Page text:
Readers have expectations. They’ve invested time and money in you and now that they love your work, they want more.

So suddenly, you’re having to make decisions. Sure, that fabulous rolling epic fantasy looks GREAT, but perhaps you’re better off sticking with the urban fantasy genre you first published in. Or you want to write some short stories in your world but oops – the contract says the publisher owns the world and you can’t. Or you have a fabulous idea for a YA book but damn it – no point writing THAT until you know you’ve got more than one book, so you can establish a career as a YA writer…

Then as an unpublished author, you don’t have to worry about promoting yourself. You don’t have to spend money on creating bookmarks and posters for events. You don’t have to attend conventions to meet with folks. You don’t have to spend hours each week writing blog posts or contacting review sites or interacting with readers (and don’t think signing with a major publisher saves you from all this – IT DOESN’T!)

Then there’s the fact that as an unpublished author, you can sit back and watch the current upheavals in the publishing industry with interest but without feeling that every bookstore that closes is going to ruin your career. This might be contentious but honestly – if you don’t have to chase a major publishing contract right now, I’d suggest you don’t bother. Sit tight for a year or two, perfect your craft and wait for the dust to settle.

Does any of this mean that I’d give back my contract, or that I’m not trying for another one? Absolutely not. Being a contracted author is hard, hard work but it’s also the most fun I’ve ever had. I love my books. I love my world. I love that other people love my books and my world.

But there are days that I pine for the time when I didn’t have a contract, when I didn’t have a career to nurture and I could just write what I wanted.

Great days, my friends. Great days.

Giveaway question – if you could write anything, what would it be?

Nicole’s favourite response will win a copy of Rogue Gadda.

Rogue Gadda cookie

Connor handed it over carefully, making sure he didn’t touch her. The slightest contact of skin on skin would be enough to have his power draining into her and disappearing forever.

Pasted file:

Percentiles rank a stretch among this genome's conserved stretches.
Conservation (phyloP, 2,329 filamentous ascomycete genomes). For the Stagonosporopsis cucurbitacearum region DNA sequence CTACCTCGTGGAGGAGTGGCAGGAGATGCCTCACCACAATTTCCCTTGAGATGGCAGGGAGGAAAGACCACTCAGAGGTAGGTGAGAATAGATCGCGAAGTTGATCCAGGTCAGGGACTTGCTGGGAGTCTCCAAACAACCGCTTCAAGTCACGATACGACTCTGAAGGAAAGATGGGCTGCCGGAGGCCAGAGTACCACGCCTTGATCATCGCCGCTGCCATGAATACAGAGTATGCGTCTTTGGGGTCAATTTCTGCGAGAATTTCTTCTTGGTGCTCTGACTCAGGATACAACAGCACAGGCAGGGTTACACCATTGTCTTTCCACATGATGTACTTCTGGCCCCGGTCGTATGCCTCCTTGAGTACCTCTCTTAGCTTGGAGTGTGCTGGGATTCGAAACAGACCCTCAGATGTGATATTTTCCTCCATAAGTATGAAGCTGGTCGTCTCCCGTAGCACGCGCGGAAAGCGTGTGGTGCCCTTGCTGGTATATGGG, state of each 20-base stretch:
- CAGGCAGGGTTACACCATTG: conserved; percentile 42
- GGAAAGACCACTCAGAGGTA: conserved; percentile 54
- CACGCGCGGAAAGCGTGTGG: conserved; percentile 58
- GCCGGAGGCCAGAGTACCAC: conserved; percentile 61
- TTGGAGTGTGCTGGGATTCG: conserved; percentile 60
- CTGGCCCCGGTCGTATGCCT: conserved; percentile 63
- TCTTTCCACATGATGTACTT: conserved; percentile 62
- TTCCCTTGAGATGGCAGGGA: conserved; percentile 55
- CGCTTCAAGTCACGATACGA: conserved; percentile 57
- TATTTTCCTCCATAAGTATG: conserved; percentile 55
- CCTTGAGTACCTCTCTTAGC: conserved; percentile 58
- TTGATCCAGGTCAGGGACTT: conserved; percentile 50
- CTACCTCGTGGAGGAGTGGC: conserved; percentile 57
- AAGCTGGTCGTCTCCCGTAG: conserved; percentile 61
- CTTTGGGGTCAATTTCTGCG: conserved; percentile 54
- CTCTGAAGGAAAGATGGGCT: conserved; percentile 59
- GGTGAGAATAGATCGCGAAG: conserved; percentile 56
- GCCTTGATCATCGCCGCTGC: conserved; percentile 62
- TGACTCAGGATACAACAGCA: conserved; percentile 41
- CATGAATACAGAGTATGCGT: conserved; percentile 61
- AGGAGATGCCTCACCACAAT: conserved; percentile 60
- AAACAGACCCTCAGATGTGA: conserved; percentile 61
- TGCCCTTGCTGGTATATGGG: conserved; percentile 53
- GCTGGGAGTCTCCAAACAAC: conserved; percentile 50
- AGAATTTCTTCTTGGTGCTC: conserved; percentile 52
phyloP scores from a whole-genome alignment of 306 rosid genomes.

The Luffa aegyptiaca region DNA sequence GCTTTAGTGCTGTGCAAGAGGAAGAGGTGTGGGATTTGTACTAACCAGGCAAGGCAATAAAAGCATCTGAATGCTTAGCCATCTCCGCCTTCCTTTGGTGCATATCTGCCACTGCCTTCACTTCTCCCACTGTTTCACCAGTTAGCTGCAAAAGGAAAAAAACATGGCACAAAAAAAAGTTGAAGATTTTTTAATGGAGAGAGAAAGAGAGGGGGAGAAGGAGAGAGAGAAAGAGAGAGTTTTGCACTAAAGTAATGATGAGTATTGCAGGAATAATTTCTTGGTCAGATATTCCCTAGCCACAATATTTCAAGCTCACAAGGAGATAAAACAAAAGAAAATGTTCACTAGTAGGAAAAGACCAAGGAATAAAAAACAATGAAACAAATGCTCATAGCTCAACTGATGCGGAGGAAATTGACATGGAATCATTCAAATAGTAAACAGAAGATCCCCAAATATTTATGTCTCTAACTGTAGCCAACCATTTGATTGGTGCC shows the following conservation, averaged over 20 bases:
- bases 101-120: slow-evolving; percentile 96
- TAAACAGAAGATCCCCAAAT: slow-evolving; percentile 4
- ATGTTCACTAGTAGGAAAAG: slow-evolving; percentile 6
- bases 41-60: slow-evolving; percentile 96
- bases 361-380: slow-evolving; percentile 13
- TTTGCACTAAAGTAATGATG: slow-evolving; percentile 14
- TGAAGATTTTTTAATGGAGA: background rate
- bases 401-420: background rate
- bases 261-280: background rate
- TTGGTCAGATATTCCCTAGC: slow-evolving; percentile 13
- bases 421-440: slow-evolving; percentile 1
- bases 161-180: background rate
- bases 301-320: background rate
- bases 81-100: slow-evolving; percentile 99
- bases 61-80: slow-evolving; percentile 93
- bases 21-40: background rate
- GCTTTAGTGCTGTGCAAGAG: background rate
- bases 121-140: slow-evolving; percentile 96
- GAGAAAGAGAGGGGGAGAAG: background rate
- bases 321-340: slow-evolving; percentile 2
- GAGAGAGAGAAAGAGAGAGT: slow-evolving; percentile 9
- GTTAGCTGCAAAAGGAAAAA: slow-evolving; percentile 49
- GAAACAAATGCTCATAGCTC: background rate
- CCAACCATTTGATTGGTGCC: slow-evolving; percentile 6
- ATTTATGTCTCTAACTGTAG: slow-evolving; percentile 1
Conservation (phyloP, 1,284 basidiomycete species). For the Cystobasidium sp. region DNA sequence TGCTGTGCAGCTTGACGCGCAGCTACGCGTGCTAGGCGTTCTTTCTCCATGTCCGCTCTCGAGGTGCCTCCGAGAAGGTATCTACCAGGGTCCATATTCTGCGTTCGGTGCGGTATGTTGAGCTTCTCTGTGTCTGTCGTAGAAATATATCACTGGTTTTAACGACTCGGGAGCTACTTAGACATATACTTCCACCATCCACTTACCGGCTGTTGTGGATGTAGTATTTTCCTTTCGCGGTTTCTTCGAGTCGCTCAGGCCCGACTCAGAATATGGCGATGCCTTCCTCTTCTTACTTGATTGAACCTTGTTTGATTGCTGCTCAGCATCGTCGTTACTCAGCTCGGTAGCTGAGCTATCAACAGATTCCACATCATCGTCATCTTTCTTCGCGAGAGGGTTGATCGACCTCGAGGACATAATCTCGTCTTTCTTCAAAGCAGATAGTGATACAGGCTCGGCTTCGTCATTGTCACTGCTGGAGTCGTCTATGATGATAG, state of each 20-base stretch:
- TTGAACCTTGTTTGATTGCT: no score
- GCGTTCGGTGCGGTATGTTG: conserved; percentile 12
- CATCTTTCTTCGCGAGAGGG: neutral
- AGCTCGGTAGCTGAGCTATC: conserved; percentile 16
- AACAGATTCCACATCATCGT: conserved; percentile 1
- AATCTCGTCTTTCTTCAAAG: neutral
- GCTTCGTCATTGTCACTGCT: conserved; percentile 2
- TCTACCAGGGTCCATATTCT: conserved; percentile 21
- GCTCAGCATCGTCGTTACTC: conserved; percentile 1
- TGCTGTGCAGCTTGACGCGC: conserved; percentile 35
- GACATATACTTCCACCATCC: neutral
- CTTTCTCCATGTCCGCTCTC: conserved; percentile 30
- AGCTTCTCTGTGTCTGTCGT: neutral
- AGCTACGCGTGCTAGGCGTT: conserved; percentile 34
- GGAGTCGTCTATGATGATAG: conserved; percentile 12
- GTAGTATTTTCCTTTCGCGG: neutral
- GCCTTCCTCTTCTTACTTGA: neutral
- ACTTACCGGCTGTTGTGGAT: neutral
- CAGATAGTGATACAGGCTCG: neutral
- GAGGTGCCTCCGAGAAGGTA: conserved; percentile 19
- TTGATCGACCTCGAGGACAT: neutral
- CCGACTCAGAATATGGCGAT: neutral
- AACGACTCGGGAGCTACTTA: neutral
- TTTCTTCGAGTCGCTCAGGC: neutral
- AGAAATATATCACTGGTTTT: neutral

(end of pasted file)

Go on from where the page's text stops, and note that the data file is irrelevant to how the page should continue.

Posted in Australian Spec Fic Scene, Book Giveaway, Creativity, Editing and Revision, Editors, Nourish the Writer, Plotting, Promoting your Book, Publishers, Publishing Industry, Writing Craft | Tagged: , , , , , , | 28 Comments »

Blitzing the book trailers …

Posted by Rowena Cory Daniells on March 5, 2011

This Sunday we have a ‘call back’. In an interview with AA Bell, author of Diamond Eyes, she tells how the music that inspired her while writing the book led to a collaboration, that has created a killer book trailer. Then we hear from the musician involved in her project,  ‘David Meshow’.

We have a copy of Diamond Eyes to give-away. Watch our for the question at the end.

Blitzing the book trailers for many NY Times bestsellers this month is the non-traditional low-budget trailer for Diamond Eyes, by AA Bell.

Over 106,000 views in only 3 weeks! (Here and Here)


Interview with the Author:


How did music play a role during the initial creative process?

Since the main character is blind, music and poetry plays an increasingly important role in the Diamond Eyes trilogy, adding sensory depth to settings as well as a few main plot twists. During the research stage, I therefore searched high and low for musicians who could inspire me by playing as many instruments as my main character, and play them so well, they could do it anywhere – in a garden or forest, and with a quirky sense of humour too preferably, to suit the off-beat characters and varying paces of the story, from slow and melancholy to fast-paced action. That’s how I found French Canadian, David Meshow, a young musical genius who can play at least 8 different instruments (and up to 4 at once, while singing in English, which isn’t his first language!) He also taught me how to play the most amazing electric guitar melodies around a campfire, so I could use it to increase the ‘magical’ aspects of a specific scene in Hindsight (launching in June.)